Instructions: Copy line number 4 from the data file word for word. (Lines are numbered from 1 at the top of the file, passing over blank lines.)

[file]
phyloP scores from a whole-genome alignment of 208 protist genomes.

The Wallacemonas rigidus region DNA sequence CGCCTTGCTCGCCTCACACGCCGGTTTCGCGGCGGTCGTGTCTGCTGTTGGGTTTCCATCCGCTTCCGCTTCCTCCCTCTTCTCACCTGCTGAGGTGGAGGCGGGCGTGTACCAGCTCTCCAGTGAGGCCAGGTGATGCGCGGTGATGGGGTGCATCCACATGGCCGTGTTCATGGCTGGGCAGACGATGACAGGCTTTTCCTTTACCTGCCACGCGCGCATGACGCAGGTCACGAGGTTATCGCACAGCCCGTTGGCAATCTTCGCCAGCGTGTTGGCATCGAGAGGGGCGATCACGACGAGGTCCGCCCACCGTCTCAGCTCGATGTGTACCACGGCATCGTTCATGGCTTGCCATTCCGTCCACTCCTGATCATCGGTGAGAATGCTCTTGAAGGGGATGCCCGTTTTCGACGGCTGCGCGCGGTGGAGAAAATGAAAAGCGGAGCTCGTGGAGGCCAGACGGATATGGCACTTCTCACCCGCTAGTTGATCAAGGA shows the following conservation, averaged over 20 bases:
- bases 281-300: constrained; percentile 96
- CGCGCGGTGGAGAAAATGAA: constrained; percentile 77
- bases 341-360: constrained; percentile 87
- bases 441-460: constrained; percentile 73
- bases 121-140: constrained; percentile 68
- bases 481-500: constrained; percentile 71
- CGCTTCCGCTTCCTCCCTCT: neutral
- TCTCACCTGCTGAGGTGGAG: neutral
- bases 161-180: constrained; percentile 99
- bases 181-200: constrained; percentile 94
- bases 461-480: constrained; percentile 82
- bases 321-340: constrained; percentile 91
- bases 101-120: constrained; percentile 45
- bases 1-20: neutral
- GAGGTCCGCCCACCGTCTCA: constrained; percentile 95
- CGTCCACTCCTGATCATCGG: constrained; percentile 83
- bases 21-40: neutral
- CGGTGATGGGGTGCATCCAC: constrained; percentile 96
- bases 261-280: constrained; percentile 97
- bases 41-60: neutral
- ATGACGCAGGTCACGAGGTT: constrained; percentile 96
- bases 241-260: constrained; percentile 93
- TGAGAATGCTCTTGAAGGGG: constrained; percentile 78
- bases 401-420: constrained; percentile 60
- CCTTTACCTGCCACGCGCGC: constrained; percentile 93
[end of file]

- CGCGCGGTGGAGAAAATGAA: constrained; percentile 77